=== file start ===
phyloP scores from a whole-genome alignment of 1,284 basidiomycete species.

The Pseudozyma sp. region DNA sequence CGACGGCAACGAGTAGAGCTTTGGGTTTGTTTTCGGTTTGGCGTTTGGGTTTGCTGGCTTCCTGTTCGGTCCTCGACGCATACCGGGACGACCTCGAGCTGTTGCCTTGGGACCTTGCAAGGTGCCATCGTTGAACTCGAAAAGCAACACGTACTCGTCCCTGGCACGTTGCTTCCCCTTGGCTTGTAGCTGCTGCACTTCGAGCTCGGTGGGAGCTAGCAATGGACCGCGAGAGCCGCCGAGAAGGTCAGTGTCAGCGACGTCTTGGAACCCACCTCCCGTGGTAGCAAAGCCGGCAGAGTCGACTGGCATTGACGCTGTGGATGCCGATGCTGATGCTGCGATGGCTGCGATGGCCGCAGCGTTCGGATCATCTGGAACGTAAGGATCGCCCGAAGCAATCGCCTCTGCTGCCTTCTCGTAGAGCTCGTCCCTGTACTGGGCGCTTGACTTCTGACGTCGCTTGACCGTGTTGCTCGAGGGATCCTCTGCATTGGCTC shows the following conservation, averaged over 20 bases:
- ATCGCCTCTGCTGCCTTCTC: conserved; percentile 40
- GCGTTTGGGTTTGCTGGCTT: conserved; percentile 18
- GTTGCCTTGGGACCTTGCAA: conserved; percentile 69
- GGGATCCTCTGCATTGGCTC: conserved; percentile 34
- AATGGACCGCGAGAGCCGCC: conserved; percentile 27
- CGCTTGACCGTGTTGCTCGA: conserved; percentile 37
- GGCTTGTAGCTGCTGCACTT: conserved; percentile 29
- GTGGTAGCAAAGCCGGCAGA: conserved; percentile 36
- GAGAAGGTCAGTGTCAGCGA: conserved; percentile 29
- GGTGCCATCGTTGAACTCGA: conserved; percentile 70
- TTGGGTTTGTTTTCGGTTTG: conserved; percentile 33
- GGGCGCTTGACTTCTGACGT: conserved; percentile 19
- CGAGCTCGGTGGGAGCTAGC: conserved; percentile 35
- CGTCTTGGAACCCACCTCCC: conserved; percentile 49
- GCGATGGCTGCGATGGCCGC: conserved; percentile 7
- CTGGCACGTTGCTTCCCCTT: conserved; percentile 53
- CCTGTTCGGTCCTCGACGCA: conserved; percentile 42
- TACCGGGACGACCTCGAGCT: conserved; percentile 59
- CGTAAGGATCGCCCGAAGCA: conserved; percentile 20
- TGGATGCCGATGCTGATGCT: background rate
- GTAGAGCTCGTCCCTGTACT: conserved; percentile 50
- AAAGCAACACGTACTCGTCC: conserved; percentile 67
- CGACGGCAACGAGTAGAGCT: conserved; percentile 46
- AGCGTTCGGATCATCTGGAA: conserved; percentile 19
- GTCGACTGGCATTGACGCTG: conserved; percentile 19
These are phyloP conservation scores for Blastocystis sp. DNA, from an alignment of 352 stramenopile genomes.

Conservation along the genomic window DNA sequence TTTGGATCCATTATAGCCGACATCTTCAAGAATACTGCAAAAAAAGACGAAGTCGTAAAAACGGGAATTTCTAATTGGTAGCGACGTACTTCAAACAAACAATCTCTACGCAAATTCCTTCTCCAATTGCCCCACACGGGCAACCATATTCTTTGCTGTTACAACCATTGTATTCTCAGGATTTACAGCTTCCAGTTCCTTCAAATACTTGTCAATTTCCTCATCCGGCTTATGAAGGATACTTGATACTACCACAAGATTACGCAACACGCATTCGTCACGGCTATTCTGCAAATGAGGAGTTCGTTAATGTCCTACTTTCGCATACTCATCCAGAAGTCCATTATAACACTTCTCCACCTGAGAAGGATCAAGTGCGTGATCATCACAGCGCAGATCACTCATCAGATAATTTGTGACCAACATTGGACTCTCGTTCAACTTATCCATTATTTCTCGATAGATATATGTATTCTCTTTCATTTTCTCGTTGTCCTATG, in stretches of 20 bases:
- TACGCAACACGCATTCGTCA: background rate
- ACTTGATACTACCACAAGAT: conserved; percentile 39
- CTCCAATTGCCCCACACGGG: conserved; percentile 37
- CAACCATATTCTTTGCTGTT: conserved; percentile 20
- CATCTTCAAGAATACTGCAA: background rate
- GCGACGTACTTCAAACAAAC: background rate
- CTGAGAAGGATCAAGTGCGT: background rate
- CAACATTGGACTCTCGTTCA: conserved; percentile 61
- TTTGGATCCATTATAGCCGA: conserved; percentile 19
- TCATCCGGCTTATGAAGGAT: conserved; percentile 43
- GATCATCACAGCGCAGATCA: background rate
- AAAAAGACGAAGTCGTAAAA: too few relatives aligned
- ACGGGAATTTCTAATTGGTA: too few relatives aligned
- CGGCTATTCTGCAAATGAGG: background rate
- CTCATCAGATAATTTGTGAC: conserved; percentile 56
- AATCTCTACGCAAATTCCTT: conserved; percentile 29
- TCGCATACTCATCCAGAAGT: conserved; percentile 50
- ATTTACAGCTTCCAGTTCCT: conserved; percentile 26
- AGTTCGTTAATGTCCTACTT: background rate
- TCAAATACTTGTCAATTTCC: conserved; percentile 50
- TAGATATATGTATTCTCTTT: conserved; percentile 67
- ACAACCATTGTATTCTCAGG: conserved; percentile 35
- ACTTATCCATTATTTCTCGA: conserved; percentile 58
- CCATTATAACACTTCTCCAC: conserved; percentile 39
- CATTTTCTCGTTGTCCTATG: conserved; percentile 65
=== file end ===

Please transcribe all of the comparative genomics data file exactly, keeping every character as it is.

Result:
phyloP scores from a whole-genome alignment of 1,284 basidiomycete species.

The Pseudozyma sp. region DNA sequence CGACGGCAACGAGTAGAGCTTTGGGTTTGTTTTCGGTTTGGCGTTTGGGTTTGCTGGCTTCCTGTTCGGTCCTCGACGCATACCGGGACGACCTCGAGCTGTTGCCTTGGGACCTTGCAAGGTGCCATCGTTGAACTCGAAAAGCAACACGTACTCGTCCCTGGCACGTTGCTTCCCCTTGGCTTGTAGCTGCTGCACTTCGAGCTCGGTGGGAGCTAGCAATGGACCGCGAGAGCCGCCGAGAAGGTCAGTGTCAGCGACGTCTTGGAACCCACCTCCCGTGGTAGCAAAGCCGGCAGAGTCGACTGGCATTGACGCTGTGGATGCCGATGCTGATGCTGCGATGGCTGCGATGGCCGCAGCGTTCGGATCATCTGGAACGTAAGGATCGCCCGAAGCAATCGCCTCTGCTGCCTTCTCGTAGAGCTCGTCCCTGTACTGGGCGCTTGACTTCTGACGTCGCTTGACCGTGTTGCTCGAGGGATCCTCTGCATTGGCTC shows the following conservation, averaged over 20 bases:
- ATCGCCTCTGCTGCCTTCTC: conserved; percentile 40
- GCGTTTGGGTTTGCTGGCTT: conserved; percentile 18
- GTTGCCTTGGGACCTTGCAA: conserved; percentile 69
- GGGATCCTCTGCATTGGCTC: conserved; percentile 34
- AATGGACCGCGAGAGCCGCC: conserved; percentile 27
- CGCTTGACCGTGTTGCTCGA: conserved; percentile 37
- GGCTTGTAGCTGCTGCACTT: conserved; percentile 29
- GTGGTAGCAAAGCCGGCAGA: conserved; percentile 36
- GAGAAGGTCAGTGTCAGCGA: conserved; percentile 29
- GGTGCCATCGTTGAACTCGA: conserved; percentile 70
- TTGGGTTTGTTTTCGGTTTG: conserved; percentile 33
- GGGCGCTTGACTTCTGACGT: conserved; percentile 19
- CGAGCTCGGTGGGAGCTAGC: conserved; percentile 35
- CGTCTTGGAACCCACCTCCC: conserved; percentile 49
- GCGATGGCTGCGATGGCCGC: conserved; percentile 7
- CTGGCACGTTGCTTCCCCTT: conserved; percentile 53
- CCTGTTCGGTCCTCGACGCA: conserved; percentile 42
- TACCGGGACGACCTCGAGCT: conserved; percentile 59
- CGTAAGGATCGCCCGAAGCA: conserved; percentile 20
- TGGATGCCGATGCTGATGCT: background rate
- GTAGAGCTCGTCCCTGTACT: conserved; percentile 50
- AAAGCAACACGTACTCGTCC: conserved; percentile 67
- CGACGGCAACGAGTAGAGCT: conserved; percentile 46
- AGCGTTCGGATCATCTGGAA: conserved; percentile 19
- GTCGACTGGCATTGACGCTG: conserved; percentile 19
These are phyloP conservation scores for Blastocystis sp. DNA, from an alignment of 352 stramenopile genomes.

Conservation along the genomic window DNA sequence TTTGGATCCATTATAGCCGACATCTTCAAGAATACTGCAAAAAAAGACGAAGTCGTAAAAACGGGAATTTCTAATTGGTAGCGACGTACTTCAAACAAACAATCTCTACGCAAATTCCTTCTCCAATTGCCCCACACGGGCAACCATATTCTTTGCTGTTACAACCATTGTATTCTCAGGATTTACAGCTTCCAGTTCCTTCAAATACTTGTCAATTTCCTCATCCGGCTTATGAAGGATACTTGATACTACCACAAGATTACGCAACACGCATTCGTCACGGCTATTCTGCAAATGAGGAGTTCGTTAATGTCCTACTTTCGCATACTCATCCAGAAGTCCATTATAACACTTCTCCACCTGAGAAGGATCAAGTGCGTGATCATCACAGCGCAGATCACTCATCAGATAATTTGTGACCAACATTGGACTCTCGTTCAACTTATCCATTATTTCTCGATAGATATATGTATTCTCTTTCATTTTCTCGTTGTCCTATG, in stretches of 20 bases:
- TACGCAACACGCATTCGTCA: background rate
- ACTTGATACTACCACAAGAT: conserved; percentile 39
- CTCCAATTGCCCCACACGGG: conserved; percentile 37
- CAACCATATTCTTTGCTGTT: conserved; percentile 20
- CATCTTCAAGAATACTGCAA: background rate
- GCGACGTACTTCAAACAAAC: background rate
- CTGAGAAGGATCAAGTGCGT: background rate
- CAACATTGGACTCTCGTTCA: conserved; percentile 61
- TTTGGATCCATTATAGCCGA: conserved; percentile 19
- TCATCCGGCTTATGAAGGAT: conserved; percentile 43
- GATCATCACAGCGCAGATCA: background rate
- AAAAAGACGAAGTCGTAAAA: too few relatives aligned
- ACGGGAATTTCTAATTGGTA: too few relatives aligned
- CGGCTATTCTGCAAATGAGG: background rate
- CTCATCAGATAATTTGTGAC: conserved; percentile 56
- AATCTCTACGCAAATTCCTT: conserved; percentile 29
- TCGCATACTCATCCAGAAGT: conserved; percentile 50
- ATTTACAGCTTCCAGTTCCT: conserved; percentile 26
- AGTTCGTTAATGTCCTACTT: background rate
- TCAAATACTTGTCAATTTCC: conserved; percentile 50
- TAGATATATGTATTCTCTTT: conserved; percentile 67
- ACAACCATTGTATTCTCAGG: conserved; percentile 35
- ACTTATCCATTATTTCTCGA: conserved; percentile 58
- CCATTATAACACTTCTCCAC: conserved; percentile 39
- CATTTTCTCGTTGTCCTATG: conserved; percentile 65